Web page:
‘Labour market needs not met by workforce trends’ | Sunday Observer

‘Labour market needs not met by workforce trends’

Sri Lanka’s workforce growth is not keeping pace with population growth, and this will have ramifications on economic growth, which is moving downwards, was the consensus of the panelists at the launch of the World Bank’s report - ‘Sri Lanka Development Update with a focus on ‘Demographic Change in Sri Lanka’.

The speakers, comprising policy makers and leading economists, noted that there has been around 1% growth in the population since the 1980s, and in the next five to 10 years the population would increase by around four million, creating pressure on the country to provide social security measures for the aged and the infirm. Former (Chair) of Demography, University of Colombo Prof. Indralal de Silva said the disparity in the country’s shrinking work force and the growing population will have adverse repercussions on the economy which needs an adequate workforce to keep the economy going.

On the other hand when there is a surge in population it means more funds would be needed to ensure social welfare measures .

“Over the next 10-15 years there will be more than five million elderly people in Sri Lanka. Longevity increases productivity but the question is how healthy would they be, as over 50% of the population do not have proper social protection,” he said, adding that EPF/ETF funds would be relatively small in value, for those retiring at age 55. The private sector will need to consider how to change the retirement age.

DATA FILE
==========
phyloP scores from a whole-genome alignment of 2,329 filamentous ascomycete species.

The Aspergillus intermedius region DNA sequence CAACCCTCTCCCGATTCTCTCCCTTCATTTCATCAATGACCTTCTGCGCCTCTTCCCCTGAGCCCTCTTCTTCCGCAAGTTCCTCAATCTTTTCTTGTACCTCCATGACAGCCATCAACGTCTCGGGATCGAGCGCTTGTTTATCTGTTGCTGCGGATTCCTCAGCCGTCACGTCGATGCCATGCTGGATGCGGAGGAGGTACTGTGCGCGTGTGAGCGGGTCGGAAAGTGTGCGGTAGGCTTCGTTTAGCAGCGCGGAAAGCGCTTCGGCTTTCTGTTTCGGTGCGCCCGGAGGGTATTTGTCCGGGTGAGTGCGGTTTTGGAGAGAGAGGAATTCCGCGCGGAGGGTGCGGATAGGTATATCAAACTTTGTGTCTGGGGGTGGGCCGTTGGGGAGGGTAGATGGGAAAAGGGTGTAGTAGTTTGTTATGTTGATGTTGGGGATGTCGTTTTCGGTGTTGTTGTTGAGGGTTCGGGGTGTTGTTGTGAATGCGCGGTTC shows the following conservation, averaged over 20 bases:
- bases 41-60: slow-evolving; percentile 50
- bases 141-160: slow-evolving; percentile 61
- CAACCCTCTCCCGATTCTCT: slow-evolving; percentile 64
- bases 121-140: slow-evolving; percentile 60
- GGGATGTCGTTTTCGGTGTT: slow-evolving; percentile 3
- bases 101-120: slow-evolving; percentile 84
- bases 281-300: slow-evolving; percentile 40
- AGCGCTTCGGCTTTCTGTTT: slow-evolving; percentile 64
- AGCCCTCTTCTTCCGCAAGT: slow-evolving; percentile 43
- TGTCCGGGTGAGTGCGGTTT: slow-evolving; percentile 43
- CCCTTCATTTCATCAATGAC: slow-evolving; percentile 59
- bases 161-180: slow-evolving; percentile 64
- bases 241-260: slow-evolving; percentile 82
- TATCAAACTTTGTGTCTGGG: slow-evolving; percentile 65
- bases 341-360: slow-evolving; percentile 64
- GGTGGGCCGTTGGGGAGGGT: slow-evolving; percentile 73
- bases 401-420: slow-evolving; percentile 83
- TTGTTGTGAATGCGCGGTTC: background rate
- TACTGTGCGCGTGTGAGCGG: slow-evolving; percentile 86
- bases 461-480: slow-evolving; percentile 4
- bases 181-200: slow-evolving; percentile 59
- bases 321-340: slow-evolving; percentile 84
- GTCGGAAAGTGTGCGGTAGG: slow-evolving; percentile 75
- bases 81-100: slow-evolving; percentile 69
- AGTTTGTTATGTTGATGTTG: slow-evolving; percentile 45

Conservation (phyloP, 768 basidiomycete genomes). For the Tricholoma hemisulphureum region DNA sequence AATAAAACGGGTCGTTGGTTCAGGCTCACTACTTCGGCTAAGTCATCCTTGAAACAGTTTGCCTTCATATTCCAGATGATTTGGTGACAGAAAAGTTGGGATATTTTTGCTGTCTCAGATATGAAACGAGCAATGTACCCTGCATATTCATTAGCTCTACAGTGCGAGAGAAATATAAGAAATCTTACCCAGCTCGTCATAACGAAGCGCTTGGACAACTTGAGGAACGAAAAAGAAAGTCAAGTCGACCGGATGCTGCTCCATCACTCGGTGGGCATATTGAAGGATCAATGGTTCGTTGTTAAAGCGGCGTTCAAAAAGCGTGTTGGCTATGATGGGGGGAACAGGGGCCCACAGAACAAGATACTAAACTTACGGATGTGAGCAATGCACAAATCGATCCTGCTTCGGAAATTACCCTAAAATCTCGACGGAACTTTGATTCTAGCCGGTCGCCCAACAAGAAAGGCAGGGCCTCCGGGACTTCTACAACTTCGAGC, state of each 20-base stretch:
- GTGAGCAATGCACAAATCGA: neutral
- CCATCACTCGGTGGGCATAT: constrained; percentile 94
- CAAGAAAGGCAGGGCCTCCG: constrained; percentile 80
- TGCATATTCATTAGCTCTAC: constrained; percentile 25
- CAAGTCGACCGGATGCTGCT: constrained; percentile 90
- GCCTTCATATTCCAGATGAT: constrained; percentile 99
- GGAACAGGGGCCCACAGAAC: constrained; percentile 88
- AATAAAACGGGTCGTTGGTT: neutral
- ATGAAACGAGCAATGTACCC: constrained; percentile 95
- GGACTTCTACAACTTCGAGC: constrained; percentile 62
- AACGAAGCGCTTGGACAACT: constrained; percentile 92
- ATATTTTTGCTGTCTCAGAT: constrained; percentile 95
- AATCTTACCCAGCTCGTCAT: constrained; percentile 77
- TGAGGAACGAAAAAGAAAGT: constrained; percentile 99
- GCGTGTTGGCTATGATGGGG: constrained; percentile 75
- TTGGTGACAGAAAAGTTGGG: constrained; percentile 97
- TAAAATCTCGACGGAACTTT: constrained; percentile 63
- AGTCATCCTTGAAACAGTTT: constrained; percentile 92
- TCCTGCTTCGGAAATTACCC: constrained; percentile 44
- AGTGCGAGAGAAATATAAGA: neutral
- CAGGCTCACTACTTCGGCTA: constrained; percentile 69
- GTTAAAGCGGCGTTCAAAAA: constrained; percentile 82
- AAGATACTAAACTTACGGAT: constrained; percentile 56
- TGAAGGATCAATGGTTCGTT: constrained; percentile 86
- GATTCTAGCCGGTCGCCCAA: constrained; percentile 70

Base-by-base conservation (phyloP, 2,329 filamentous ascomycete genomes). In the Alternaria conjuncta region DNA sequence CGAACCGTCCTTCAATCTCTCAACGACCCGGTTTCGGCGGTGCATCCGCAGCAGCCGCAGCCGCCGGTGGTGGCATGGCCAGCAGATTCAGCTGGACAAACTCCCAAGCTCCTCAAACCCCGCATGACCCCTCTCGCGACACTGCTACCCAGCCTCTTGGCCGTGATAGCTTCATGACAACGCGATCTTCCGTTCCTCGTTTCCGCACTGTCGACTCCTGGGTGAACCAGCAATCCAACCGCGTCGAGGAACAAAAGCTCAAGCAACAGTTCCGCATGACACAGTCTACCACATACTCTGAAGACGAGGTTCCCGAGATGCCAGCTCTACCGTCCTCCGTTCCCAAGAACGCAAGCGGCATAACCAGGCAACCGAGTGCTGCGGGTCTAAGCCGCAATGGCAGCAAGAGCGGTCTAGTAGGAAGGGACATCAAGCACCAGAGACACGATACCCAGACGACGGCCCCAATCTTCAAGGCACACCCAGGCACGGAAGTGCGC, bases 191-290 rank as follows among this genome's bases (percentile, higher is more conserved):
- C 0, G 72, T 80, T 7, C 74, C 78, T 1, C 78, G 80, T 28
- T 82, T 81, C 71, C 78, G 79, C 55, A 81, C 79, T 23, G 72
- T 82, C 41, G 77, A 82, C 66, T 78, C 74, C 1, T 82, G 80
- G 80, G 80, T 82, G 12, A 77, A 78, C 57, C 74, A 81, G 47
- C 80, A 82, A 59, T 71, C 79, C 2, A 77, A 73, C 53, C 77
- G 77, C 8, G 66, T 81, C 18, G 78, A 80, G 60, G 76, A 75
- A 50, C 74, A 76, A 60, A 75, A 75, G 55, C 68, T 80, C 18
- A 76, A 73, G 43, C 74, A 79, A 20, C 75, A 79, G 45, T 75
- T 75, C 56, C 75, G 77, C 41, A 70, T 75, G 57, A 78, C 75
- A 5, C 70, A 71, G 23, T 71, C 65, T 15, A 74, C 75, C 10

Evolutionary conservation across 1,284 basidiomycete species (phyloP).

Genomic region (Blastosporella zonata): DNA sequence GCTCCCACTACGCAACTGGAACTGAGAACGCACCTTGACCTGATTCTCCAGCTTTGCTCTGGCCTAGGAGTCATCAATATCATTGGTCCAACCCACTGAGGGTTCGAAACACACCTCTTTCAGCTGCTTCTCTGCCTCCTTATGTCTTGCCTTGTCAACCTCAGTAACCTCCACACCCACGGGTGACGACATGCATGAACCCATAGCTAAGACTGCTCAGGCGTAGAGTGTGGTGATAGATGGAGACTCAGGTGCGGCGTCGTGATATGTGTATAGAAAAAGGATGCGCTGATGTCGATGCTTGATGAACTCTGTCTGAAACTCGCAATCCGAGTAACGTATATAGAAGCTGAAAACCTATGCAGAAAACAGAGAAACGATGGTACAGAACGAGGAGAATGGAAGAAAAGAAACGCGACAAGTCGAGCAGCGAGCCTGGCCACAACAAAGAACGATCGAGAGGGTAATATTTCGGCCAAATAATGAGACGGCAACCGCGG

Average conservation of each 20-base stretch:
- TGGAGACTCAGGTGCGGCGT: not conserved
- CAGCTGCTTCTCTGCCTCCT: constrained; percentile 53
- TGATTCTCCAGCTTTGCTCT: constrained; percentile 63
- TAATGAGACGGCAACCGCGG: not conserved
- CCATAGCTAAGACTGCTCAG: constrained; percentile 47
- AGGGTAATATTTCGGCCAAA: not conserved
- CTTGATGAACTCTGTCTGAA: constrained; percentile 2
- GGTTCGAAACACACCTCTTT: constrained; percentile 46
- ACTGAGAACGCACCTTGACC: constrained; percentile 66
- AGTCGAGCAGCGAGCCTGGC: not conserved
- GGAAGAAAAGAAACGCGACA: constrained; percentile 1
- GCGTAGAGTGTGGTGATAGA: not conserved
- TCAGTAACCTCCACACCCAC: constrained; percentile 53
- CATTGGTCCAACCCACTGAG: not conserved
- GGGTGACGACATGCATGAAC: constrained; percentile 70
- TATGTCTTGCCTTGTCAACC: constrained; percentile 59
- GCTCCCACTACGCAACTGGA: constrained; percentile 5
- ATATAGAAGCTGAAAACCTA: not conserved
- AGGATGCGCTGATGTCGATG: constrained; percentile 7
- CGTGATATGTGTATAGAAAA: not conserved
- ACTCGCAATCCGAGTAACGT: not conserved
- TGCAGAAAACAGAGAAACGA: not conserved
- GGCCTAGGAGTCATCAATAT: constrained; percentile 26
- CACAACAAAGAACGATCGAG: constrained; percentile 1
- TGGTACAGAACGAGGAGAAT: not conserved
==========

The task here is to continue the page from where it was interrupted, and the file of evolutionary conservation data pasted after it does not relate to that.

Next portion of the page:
It was highlighted that Japan and certain other countries in the region have a higher retirement age with better retirement benefits. In Sri Lanka there is a vacuum when public sector workers retire.

Former Deputy Governor of the Central Bank, Dr. W. A. Wijewardene said, “The challenge in providing social security, is funding. The burden of paying public servants on their retirement, is upon the taxpayers. Sri Lanka might come to a stage where the government will be unable to pay pensions which have grown from around Rs. 500 billion to around Rs. 2,000 billion.”

The panelists stressed that the policy makers have done little to engage the female population in the country’s workforce which is dominated by males.

Prof. Amal de Silva, of the Department of Economics, University of Colombo, said the institutional factor plays a pivotal role in bridging the gender gap in the workforce and encouraging more female participation, (which is currency around 35% of the entire working population).

“Book driven education has shifted the burden onto parents today. The large percentage leaving the work force in Sri Lanka is alarming. The health of the work force, especially those in the Estate sector, is low. Despite recording economic growth during the past decade, there has not been an improvement in women’s participation in the work force,” Prof. de Silva said, adding that there still is discrimination against women at work.